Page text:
2. I undertake to refrain from taking what is not freely given. Again this precept goes beyond stealing. If I find something I cannot take it; it is not freely given. It goes beyond being honest. It prohibits taking advantage of people, exploiting them or manipulating them. If I am overpaid in my change I cannot keep it; it is not freely given. The positive counterpart of this precept is to cultivate generosity.

3. I undertake to refrain from sexual or sensual misconduct. This precept essentially means not causing harm to oneself or others in the area of sexual activity. It also means not craving for luxury or overeating. The positive counterpart of this precept is respect for others, stillness, simplicity and contentment.

4. I undertake to refrain from using false speech. Buddha was right up to date on this one. Refraining from false speech goes beyond lying, either to ourselves but particularly lying to others. Speech is the crucial element in our relationships. Speech can help and speech can cause suffering. It prohibits idle gossip. Often our speech is thoughtless, unimportant drivel; something we use to distract the mind. Truthfulness, the positive counterpart of this precept, is essential in an ethical life. But truthfulness is not enough; this precept encourages us to make our speech as kindly, helpful and harmonising as possible. The precept also means that our speech is useful that it promotes serenity and that we listen to others.

5. I undertake to abstain from drink and drugs that cloud the mind. Buddhism is based on the premise that our conception of the world if flawed. Using alcohol or drugs does not facilitate clarity of thinking. For years our thinking has been conditioned to put the self at the centre of life. We need clear thinking to see the world as it really is and to be aware of our thoughts and actions.

The positive counterpart of this precept is mindfulness, and awareness. Mindfulness is a fundamental quality to be developed by the follower of the Buddha’s path, and experience shows that taking intoxicating drink or drugs runs directly counter to this.
          When a Buddhist fails to adhere to these ethics the practitioner simply reminds themselves to try again. Accept responsibility for your actions; there is no blame, no guilt just begin again.
          Buddhism is not based on faith. The Buddha said do not do anything because of scripture, or tradition, revelation or even out of respect for the Buddha. Try my teaching and if you find it useful take the next step.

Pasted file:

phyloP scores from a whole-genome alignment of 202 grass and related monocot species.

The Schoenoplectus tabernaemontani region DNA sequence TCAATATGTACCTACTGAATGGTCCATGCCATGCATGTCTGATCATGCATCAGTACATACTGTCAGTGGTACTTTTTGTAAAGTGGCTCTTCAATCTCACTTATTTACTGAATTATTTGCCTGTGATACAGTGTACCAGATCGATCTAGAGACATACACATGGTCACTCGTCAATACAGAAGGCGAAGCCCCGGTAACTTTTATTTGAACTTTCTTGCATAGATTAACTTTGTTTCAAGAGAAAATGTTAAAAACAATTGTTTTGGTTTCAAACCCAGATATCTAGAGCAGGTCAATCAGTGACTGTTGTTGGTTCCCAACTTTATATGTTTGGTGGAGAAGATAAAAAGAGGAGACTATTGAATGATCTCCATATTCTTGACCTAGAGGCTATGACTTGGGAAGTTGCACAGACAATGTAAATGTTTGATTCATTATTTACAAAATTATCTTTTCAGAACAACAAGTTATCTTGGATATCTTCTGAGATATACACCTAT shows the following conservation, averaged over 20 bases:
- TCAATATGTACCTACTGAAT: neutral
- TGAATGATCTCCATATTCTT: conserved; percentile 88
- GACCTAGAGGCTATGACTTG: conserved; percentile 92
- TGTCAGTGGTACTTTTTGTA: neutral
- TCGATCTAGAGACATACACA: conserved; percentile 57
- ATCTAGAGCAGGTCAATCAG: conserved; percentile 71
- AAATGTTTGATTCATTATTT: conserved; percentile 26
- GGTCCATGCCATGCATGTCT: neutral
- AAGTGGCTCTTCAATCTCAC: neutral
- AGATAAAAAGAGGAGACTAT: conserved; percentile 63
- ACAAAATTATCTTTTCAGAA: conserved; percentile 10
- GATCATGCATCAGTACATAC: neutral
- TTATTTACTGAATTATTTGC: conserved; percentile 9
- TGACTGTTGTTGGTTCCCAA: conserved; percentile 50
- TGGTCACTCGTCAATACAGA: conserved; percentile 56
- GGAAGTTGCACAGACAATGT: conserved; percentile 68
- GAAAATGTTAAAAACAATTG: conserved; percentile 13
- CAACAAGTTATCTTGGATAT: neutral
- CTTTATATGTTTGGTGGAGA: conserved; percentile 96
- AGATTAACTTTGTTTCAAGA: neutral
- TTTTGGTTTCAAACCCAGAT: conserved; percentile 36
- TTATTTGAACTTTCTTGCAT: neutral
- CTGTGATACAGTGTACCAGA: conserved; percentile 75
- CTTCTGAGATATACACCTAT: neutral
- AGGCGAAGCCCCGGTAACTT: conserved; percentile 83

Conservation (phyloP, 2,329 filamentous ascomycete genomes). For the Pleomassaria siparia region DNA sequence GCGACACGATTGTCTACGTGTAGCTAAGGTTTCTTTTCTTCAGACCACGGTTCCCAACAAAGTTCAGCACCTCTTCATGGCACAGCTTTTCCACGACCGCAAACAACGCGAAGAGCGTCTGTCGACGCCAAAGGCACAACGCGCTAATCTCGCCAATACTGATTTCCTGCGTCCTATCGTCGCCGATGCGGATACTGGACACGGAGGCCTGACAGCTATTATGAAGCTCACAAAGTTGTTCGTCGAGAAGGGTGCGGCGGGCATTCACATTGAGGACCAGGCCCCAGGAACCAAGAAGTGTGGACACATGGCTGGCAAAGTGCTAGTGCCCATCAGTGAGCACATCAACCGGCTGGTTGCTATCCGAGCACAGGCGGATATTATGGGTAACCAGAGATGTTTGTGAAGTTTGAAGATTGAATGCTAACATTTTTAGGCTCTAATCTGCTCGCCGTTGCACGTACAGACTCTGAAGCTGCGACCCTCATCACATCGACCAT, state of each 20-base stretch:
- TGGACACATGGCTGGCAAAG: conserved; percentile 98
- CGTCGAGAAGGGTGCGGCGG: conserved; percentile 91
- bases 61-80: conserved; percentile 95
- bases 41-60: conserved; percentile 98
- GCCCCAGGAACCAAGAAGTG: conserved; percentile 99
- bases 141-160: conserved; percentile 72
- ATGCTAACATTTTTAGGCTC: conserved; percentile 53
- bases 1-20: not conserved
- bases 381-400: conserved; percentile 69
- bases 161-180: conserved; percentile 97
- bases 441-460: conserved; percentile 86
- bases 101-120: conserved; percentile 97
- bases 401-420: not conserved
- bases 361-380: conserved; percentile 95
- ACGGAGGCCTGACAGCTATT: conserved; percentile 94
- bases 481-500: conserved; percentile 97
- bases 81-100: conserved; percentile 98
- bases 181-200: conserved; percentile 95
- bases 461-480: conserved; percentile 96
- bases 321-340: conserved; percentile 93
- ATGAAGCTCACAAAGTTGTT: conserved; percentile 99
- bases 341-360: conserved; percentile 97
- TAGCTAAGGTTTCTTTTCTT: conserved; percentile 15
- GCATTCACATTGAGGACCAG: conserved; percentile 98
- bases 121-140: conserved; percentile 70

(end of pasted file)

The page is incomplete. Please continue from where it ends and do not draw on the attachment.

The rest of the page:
The path that leads to the cessation of suffering is founded on cultivating Compassion and Wisdom. Compassion and Wisdom are the two pillars of Buddhism; they are two sides of one coin.
          Buddhism does not promote asceticism. The philosophical concepts of Buddhism are very different and difficult for western thinkers. The Buddha himself said that sometimes the teachings seem like “a matted ball of wool”.
          The ethics promoted by the Buddha are easy to understand. It would be well worth while trying to incorporate them into how we live. Don’t harm living beings. Do not take what is not freely give, use right speech, do not misuse your physical senses. Do not cloud your mind with drugs and alcohol. Try to live mindfully so that you are aware of your actions.
          During the past few weeks I have been reading a good deal about Buddhist teachings and two things struck me. Buddhism trains the mind to live in the present. When we live mindfully we can make everything we do a spiritual practice. Cooking and cleaning is a practical demonstration of love. If I put out food for the birds do it with compassion. Mindfulness gives a greater depth to an everyday action
          The second realisation I had concerns the First Noble Truth. Suffering exists. I thought this was stating the obvious. The people I love suffer, the people who are successful suffer, the person who seems to have a perfect life suffers. The person who jumps ahead of me in the queue suffers. Even Donald Trump and Boris Johnson suffer. When I remind myself that everyone suffers it is easier to feel compassion.

Rev.Bridget Spain
Minister Dublin Unitarian Church